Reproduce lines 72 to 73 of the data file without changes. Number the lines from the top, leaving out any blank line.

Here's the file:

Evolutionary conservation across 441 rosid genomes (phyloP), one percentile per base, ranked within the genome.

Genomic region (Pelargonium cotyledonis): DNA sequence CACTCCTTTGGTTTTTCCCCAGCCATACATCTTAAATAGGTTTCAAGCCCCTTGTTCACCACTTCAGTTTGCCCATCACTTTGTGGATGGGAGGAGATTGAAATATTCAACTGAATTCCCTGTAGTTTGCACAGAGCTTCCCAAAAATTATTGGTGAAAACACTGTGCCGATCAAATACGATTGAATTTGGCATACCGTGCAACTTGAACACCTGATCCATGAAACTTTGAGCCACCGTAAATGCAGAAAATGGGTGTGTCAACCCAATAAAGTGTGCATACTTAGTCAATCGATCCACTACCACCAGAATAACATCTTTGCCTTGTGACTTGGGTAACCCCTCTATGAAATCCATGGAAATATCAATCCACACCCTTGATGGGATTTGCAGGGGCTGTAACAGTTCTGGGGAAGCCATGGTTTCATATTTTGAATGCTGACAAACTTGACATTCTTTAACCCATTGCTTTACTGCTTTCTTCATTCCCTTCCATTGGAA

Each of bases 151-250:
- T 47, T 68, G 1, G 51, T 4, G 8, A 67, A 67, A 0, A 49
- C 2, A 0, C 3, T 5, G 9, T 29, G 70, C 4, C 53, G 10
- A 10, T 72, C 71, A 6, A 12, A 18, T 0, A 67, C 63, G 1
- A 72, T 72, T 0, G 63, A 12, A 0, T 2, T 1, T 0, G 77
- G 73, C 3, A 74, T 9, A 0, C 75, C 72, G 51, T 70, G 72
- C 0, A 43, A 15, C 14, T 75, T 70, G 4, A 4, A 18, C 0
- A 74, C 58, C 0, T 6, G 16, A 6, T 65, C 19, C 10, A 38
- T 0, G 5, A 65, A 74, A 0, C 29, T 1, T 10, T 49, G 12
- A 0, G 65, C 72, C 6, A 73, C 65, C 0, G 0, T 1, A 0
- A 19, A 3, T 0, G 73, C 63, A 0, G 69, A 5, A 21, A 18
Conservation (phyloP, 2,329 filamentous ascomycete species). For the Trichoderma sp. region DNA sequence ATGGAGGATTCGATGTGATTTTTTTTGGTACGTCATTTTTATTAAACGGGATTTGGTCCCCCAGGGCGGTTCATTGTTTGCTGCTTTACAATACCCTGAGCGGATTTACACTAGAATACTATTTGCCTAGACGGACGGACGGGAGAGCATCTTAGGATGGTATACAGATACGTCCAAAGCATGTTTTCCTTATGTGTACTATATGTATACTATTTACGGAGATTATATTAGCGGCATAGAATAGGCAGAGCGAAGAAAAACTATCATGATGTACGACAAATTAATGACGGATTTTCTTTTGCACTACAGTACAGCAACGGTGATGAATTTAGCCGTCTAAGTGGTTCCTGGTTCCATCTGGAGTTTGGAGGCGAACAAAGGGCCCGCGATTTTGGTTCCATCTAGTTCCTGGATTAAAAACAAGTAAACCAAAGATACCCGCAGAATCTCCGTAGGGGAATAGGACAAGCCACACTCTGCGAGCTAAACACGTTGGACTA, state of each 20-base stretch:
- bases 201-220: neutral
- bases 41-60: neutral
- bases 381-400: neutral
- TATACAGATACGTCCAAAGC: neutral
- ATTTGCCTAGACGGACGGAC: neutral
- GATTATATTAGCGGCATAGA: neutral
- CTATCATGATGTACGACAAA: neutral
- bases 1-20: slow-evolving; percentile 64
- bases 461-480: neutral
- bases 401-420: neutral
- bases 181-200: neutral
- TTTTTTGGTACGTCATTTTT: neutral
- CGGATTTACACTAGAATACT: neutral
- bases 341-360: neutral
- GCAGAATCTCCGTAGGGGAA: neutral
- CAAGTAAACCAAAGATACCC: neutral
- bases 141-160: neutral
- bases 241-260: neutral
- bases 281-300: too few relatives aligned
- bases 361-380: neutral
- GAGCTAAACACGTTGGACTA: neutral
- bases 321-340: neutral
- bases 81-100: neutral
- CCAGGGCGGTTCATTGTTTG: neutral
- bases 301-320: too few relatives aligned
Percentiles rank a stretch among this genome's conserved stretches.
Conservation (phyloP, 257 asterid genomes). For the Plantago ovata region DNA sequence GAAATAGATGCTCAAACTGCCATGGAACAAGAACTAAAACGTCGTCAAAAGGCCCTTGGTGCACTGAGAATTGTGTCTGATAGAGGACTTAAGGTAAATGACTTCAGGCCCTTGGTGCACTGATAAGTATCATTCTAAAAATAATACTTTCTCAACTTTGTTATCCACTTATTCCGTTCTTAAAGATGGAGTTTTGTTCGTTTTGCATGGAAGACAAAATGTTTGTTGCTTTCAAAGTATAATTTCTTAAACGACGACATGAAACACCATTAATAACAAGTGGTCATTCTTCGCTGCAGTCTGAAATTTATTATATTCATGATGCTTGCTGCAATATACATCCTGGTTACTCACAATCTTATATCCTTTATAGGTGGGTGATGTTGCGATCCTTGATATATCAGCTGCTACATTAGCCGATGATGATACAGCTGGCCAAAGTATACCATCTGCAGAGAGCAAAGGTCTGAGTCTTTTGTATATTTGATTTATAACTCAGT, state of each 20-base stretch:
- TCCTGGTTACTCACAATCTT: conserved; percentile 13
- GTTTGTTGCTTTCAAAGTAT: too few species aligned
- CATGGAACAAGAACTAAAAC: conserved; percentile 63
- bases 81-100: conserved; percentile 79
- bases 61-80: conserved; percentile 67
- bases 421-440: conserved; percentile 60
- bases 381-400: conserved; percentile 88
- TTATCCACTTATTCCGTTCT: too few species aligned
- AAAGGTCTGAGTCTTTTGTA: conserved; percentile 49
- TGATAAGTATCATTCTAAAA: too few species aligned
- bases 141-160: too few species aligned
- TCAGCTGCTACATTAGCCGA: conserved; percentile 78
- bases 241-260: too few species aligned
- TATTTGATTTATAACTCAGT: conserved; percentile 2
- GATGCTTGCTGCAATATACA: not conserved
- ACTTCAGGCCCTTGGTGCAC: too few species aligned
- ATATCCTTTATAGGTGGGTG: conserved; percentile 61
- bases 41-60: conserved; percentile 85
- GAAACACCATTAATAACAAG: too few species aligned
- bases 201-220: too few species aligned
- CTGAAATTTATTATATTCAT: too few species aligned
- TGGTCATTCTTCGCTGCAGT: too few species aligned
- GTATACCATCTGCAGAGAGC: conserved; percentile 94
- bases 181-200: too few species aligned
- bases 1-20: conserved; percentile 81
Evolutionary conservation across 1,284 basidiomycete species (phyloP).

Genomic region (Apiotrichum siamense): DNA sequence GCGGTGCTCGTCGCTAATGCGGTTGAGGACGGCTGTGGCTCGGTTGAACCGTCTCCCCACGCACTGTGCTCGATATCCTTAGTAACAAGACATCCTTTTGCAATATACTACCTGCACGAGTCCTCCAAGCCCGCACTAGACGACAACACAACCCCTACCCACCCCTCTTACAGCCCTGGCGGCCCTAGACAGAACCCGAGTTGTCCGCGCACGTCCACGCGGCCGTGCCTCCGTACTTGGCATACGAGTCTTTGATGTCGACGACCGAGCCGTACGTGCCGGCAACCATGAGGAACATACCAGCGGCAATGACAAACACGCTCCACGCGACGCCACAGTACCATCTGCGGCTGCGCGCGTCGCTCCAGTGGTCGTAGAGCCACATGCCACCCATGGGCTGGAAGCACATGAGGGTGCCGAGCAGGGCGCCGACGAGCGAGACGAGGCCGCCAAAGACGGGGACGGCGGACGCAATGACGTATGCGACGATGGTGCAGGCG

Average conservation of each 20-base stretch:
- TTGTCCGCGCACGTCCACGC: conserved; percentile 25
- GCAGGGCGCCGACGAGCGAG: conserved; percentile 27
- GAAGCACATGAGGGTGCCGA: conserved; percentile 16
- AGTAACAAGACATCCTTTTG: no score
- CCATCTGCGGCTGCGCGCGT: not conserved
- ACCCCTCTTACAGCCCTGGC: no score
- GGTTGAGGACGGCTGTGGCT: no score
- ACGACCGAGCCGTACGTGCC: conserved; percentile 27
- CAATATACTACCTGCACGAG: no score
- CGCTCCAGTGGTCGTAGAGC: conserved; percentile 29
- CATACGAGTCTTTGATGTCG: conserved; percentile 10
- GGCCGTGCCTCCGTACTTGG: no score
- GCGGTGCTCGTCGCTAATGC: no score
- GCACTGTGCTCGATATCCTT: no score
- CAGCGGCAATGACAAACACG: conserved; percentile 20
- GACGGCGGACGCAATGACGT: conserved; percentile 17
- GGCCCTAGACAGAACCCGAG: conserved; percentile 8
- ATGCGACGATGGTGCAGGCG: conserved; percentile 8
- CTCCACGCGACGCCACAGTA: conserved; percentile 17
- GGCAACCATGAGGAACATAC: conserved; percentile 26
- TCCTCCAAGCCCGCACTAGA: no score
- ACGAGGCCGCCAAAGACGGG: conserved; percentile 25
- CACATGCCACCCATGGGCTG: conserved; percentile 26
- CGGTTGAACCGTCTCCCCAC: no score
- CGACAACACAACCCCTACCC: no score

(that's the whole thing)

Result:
- GAAGCACATGAGGGTGCCGA: conserved; percentile 16
- AGTAACAAGACATCCTTTTG: no score